Well, ha ha ha, and yah, boo said Christopher Hitchens to those who would oppose the war on November 14. At this time, of course it was assumed by Hitchens and his ilk that we had won, all that remained was to install "our sons of bitches", and rub the peacenicks faces in it. Now it seems very far from over and Hitchens and others with similar views have articulated their thoughts in the Guardian. It makes interesting reading. As does this article on how it is possible to love the U.S but not George Bush.
Why Are Left-Wing Brits Like Hitchens, Amis And Rushdie Supporting President Bush? In this terrific article, The New Statesman's John Lloyd dares to pose the question. To which I would add my own: so far as the campaign against terrorism is concerned, isn't the standard Right/Left dichotomy becoming an increasingly American thang? [Please look inside Ty Webb's "Axis of Evil" post for an interesting discussion on the Hitchens/Bush (dis)connection]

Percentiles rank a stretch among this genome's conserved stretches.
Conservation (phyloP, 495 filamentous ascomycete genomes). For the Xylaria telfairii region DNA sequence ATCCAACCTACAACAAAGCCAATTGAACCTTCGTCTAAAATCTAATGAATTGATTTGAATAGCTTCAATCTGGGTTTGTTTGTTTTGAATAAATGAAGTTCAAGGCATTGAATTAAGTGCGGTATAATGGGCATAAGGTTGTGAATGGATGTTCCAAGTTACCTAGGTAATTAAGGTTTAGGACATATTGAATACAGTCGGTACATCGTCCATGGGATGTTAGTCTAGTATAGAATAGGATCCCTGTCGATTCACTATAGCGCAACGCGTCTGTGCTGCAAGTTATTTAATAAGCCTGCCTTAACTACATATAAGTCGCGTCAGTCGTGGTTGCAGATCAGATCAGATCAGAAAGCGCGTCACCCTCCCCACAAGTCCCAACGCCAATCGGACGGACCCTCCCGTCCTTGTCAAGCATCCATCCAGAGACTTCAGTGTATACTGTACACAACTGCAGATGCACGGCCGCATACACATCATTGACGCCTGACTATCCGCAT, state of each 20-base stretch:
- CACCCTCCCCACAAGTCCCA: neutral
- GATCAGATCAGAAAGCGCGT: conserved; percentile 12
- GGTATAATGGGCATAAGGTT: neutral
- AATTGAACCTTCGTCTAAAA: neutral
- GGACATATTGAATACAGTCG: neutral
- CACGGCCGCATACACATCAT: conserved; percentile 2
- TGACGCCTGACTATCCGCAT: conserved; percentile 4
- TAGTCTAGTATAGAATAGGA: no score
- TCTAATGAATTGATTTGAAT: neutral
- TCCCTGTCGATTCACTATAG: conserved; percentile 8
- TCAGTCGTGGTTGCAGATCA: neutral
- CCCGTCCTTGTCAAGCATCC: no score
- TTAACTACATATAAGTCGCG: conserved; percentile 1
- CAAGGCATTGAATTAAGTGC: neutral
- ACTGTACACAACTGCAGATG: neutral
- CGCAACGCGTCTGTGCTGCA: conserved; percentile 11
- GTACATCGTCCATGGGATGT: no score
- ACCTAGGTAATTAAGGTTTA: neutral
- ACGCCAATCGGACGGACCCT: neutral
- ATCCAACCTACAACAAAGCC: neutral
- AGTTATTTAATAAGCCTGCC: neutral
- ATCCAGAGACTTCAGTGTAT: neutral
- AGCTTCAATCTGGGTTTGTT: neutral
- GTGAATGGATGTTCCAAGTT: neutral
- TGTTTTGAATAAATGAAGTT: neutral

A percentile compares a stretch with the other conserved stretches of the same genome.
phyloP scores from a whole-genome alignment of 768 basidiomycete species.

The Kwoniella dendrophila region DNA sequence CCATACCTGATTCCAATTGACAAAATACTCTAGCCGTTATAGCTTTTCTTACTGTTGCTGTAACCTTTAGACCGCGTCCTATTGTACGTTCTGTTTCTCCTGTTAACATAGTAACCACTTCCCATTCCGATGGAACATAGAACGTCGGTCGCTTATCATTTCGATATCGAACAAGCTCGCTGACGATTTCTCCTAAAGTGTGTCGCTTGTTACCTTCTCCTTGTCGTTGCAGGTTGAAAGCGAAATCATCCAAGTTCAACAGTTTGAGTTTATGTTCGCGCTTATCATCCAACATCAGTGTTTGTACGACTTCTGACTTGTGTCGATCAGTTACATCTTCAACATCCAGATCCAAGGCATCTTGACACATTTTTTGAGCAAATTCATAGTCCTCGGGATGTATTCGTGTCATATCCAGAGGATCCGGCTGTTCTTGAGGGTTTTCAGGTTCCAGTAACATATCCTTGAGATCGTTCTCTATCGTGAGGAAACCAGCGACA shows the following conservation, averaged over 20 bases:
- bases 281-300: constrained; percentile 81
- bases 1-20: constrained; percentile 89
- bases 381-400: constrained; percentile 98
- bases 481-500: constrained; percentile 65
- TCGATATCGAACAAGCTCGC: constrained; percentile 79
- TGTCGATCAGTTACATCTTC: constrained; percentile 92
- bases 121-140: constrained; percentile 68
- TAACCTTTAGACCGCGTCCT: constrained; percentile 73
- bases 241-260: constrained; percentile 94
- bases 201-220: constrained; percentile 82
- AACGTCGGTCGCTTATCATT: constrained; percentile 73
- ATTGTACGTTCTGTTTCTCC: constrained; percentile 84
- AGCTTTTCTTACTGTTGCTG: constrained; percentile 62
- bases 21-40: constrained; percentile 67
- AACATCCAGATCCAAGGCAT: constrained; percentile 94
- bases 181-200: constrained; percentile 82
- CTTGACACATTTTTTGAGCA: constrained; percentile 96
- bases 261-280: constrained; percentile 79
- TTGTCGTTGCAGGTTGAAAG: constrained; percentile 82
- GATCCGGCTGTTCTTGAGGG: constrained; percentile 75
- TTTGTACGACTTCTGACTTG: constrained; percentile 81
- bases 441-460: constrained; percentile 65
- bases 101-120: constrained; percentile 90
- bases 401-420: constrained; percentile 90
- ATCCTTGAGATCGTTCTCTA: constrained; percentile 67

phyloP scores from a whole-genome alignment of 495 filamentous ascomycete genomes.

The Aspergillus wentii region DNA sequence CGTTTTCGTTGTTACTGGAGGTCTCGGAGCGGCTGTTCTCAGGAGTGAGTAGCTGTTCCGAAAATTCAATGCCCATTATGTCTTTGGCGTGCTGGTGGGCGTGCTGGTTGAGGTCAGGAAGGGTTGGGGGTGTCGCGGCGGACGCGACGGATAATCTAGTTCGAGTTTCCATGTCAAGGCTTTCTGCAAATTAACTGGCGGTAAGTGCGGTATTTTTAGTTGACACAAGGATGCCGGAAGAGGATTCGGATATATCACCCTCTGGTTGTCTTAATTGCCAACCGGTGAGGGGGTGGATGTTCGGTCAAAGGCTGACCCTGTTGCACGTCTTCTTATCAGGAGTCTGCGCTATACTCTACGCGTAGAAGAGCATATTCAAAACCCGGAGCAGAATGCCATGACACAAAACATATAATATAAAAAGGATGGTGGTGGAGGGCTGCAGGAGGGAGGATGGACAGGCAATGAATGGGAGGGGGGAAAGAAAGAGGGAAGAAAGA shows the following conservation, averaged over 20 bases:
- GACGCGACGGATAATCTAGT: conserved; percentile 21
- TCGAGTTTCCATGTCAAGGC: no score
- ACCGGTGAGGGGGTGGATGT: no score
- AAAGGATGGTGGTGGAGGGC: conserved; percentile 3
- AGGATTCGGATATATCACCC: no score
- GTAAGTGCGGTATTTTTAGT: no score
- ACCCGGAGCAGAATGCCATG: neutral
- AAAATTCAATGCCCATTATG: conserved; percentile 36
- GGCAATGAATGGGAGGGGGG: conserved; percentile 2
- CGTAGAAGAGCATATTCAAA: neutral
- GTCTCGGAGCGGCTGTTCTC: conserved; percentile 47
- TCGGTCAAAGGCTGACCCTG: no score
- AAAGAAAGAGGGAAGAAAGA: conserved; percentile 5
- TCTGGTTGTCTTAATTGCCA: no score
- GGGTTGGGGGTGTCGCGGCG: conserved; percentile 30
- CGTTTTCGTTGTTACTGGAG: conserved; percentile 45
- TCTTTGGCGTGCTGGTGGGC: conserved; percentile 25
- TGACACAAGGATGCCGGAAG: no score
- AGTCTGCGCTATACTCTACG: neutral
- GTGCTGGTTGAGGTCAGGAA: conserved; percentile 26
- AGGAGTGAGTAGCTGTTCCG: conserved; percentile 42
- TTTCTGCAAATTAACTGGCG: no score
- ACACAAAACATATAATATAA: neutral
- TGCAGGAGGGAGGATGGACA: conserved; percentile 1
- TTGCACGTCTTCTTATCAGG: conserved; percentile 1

"I have no hesitation in describing this mentality, carefully and without heat, as soft on crime and soft on fascism. No political coalition is possible with such people and, I’m thankful to say, no political coalition with them is now necessary. It no longer matters what they think." Christopher Hitchens says that intellectuals of the left who seek to understand the new enemy are no friends of peace, democracy or human life. Two different versions of the same article here and here. Along the same lines, a piece from The Economist arguing that "Whatever its mistakes, the idea that America brought the onslaught upon itself is absurd."